Strong, aromatic and herbal (cinnamon? etc.) flavors from the broth complemented the garlicky meat balls quite nicely. Also, they still serve the kimchi and korean-style pickeld spicy radish as a side/starter with every order. I had to ask about ingredients (I have a sesame allergy) and was told that not only was there no sesame, but the two spicy pickles were made in-house! The kimchi was sinus-clearing and mustardy, the radishes were nice n' spicy touch of green onion and ginger. If the Pho serving hadn't been so hefty, I would have asked for extra pickles to polish off my meal.
Also, I would echo the earlier posting that the Vietnamese-style coffee with sweetened-condensed milk was good. The coffee had some bitter and cocoa-ish flavors that mixed with the milk pretty well.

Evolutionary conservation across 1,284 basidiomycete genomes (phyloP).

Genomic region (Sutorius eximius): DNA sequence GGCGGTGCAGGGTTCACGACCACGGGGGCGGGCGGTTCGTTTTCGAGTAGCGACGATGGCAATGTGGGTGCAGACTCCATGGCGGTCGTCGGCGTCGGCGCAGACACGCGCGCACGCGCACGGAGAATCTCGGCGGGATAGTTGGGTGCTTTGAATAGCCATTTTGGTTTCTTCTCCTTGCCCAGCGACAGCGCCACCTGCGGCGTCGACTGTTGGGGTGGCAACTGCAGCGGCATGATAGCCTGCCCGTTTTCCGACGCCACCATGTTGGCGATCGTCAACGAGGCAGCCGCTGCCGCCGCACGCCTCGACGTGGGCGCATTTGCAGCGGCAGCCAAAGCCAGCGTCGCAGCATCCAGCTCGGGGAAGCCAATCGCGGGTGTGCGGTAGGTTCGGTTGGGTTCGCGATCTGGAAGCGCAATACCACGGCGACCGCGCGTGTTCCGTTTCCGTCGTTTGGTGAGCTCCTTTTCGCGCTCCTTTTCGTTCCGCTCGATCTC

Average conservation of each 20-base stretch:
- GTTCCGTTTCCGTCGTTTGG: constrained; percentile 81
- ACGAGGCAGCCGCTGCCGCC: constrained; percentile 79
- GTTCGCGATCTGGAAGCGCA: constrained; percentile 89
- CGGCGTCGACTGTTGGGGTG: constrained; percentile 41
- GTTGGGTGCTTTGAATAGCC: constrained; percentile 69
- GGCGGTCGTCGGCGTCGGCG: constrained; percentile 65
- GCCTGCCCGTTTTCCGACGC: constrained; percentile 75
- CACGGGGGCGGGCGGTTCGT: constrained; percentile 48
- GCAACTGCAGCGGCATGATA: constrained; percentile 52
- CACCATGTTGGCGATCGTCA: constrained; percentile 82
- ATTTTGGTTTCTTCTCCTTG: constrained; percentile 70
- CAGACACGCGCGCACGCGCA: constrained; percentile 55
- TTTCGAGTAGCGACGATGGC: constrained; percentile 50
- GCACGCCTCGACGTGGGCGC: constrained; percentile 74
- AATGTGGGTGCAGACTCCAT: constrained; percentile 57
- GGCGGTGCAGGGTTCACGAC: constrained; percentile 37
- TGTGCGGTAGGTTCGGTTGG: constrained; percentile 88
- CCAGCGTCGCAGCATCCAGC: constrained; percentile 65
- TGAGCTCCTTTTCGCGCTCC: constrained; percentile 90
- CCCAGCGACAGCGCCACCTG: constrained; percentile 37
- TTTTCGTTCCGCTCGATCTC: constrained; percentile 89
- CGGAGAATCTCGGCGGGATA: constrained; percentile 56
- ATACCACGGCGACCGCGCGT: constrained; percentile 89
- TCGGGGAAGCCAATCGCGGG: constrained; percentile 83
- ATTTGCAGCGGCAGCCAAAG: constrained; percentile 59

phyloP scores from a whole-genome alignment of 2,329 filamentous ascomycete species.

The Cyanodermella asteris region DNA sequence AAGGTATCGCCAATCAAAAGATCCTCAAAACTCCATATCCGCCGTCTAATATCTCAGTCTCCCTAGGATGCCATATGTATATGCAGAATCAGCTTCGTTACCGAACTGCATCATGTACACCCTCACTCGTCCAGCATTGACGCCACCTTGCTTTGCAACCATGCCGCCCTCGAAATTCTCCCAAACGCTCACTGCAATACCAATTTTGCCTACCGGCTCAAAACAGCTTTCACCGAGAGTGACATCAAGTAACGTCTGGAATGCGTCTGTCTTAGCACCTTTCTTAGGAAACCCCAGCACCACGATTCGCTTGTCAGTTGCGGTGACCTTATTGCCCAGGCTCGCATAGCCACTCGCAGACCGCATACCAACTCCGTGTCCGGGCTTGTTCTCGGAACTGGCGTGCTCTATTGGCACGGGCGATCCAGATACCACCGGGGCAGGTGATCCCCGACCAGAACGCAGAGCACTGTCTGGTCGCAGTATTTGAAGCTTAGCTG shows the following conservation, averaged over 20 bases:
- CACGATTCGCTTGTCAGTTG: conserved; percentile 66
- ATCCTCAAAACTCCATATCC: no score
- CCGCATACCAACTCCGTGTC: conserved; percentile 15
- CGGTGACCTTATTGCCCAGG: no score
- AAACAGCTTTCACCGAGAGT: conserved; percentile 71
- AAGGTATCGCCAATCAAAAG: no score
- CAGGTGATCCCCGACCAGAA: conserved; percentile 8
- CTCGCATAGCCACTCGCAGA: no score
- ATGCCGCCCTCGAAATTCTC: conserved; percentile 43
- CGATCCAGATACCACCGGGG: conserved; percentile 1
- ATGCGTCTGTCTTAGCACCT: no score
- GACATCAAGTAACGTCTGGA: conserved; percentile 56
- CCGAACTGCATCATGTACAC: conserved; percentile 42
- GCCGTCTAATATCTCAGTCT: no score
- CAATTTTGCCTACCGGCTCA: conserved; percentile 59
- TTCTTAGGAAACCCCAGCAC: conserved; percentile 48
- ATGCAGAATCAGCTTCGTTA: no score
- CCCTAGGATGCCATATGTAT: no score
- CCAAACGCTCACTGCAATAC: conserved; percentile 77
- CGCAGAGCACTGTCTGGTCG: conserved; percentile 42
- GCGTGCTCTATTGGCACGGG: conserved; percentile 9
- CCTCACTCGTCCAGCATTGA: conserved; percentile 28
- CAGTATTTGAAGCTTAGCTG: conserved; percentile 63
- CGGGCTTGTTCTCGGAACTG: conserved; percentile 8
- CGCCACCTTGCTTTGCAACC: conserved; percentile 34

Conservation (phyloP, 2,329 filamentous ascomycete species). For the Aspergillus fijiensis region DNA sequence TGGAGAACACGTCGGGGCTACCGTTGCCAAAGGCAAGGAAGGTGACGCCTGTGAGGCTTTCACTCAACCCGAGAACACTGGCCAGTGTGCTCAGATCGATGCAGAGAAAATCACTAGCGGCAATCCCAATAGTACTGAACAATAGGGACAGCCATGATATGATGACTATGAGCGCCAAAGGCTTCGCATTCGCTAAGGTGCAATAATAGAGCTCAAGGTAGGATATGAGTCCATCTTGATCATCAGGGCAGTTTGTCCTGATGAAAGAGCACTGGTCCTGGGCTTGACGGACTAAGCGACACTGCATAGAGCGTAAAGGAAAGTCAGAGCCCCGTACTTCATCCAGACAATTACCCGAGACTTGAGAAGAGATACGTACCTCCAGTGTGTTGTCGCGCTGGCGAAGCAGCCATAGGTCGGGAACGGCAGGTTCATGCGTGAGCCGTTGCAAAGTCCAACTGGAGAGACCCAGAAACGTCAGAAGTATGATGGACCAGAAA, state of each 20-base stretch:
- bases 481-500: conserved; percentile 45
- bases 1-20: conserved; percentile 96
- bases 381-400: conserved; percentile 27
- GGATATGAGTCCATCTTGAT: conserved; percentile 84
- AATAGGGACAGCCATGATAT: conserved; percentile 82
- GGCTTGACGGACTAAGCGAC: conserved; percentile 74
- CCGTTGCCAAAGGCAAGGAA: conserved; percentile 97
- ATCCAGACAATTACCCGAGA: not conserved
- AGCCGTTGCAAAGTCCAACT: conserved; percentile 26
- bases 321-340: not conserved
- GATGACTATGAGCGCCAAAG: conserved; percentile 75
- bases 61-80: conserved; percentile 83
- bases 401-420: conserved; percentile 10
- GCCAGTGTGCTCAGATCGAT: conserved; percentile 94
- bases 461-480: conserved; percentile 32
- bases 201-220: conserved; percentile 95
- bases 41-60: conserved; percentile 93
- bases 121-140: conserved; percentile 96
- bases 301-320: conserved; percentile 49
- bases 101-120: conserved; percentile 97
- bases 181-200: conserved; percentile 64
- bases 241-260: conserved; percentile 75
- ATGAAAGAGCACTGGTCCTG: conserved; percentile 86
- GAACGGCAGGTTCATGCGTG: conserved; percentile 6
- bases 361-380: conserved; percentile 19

Definitely a welcome addition to the Temescal 'hood!
I also stopped in this week. I ordered mi bo kho, as is my want, and when it arrived I was struck by how much it looked liked my old favorite, New Pagolac on International (still there, but run by different people with different recipes). It was a richer looking broth with the turmeric yellow tinge of the old New Pagolac. On tasting, it was very similar to what I remembered from that place, perhaps slightly saltier.
Anyway, later during my meal a gentleman came out from the kitchen to deliver another bowl of noodles, and I definitely recognized him from another restaurant in the area, and as I think about it more, I am more and more sure that he was one of the people who ran New Pagolac a few years back and longer.
I rarely ordered pho at New Pagolac and didn't order it here today, so can't comment.
I enjoyed having the daikon kimchee and regular kimchee as starters.